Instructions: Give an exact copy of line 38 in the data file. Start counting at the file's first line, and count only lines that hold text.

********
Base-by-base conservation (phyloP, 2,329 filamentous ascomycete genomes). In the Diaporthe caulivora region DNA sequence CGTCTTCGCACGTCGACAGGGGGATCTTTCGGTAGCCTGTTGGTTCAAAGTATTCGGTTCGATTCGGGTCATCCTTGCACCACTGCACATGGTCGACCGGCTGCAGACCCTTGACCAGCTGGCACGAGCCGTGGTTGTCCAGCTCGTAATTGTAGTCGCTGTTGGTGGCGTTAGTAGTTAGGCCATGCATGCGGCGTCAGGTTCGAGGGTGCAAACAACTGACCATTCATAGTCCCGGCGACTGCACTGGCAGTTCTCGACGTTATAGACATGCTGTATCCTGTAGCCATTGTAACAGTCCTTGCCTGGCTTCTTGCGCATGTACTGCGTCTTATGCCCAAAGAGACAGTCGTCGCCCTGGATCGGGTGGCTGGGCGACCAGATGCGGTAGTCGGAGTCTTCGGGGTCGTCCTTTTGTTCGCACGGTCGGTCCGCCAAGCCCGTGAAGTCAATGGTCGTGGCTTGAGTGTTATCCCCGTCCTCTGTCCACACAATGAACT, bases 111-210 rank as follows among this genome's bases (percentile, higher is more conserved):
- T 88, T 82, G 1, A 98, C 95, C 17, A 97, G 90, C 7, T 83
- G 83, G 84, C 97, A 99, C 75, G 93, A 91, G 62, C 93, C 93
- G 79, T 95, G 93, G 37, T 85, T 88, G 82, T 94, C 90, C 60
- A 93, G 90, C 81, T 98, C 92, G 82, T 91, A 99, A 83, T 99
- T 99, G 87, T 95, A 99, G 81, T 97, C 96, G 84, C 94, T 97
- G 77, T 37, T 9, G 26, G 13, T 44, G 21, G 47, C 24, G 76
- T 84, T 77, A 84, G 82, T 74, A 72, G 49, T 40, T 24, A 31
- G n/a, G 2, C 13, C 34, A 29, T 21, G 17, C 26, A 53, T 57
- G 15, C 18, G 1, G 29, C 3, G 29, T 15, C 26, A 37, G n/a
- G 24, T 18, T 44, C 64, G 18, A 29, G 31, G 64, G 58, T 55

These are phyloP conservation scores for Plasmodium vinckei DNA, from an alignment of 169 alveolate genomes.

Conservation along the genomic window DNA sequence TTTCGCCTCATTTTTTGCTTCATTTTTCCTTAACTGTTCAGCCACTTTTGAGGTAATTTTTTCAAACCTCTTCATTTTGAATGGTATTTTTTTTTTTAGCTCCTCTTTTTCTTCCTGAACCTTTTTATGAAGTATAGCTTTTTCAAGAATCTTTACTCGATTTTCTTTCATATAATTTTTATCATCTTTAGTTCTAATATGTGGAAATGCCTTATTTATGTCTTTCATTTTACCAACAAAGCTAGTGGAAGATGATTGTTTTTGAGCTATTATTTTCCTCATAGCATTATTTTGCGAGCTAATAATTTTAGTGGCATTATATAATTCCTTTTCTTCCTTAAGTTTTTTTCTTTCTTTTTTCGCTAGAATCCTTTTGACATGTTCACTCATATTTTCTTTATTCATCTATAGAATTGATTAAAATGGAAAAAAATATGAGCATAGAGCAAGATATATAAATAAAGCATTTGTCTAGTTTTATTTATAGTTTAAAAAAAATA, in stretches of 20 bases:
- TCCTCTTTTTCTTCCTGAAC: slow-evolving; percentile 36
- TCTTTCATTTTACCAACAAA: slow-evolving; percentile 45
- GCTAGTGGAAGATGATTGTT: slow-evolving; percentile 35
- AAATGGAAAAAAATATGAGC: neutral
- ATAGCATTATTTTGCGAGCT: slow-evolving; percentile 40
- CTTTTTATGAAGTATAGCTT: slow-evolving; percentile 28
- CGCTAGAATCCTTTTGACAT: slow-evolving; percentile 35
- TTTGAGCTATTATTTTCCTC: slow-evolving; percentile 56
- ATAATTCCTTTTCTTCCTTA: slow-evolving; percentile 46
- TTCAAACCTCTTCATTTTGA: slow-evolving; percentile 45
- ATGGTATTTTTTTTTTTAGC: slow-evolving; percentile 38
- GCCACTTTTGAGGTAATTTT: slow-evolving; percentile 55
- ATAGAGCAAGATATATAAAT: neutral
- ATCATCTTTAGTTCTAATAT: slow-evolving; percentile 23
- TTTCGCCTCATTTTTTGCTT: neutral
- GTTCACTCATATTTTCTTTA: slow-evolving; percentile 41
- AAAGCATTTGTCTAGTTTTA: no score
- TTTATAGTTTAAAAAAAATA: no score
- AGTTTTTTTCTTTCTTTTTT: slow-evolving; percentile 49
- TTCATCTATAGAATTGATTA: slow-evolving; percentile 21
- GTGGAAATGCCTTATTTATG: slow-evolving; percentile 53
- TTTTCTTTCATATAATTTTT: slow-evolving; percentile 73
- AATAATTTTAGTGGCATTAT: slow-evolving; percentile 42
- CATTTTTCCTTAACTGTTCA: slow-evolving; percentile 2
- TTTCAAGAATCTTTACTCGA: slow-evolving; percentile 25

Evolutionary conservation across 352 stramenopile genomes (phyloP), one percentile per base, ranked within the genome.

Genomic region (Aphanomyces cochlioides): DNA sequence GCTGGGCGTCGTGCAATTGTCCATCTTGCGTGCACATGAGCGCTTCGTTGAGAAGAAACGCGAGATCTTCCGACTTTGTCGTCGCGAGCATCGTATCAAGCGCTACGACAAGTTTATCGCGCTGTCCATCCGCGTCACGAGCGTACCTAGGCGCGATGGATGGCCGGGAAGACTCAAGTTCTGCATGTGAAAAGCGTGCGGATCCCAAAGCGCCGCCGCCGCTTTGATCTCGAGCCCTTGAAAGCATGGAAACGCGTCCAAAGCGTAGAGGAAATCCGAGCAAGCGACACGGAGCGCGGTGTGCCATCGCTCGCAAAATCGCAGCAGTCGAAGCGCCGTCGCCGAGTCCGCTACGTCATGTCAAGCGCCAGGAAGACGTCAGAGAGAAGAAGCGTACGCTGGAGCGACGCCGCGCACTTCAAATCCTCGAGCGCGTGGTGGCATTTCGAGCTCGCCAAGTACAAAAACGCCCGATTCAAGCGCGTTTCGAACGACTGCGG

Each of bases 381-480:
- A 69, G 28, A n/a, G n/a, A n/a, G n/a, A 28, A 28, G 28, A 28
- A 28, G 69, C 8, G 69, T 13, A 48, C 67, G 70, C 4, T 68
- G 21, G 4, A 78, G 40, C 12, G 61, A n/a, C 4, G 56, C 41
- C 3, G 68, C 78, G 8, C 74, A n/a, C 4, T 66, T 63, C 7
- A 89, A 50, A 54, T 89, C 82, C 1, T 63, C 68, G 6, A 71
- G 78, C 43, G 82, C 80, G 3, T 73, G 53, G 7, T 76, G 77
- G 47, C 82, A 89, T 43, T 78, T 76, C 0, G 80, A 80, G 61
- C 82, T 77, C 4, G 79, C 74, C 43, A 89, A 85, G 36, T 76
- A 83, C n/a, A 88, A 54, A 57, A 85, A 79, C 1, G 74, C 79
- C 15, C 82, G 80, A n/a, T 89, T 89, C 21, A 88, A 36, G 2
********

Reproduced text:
- TTTCAAGAATCTTTACTCGA: slow-evolving; percentile 25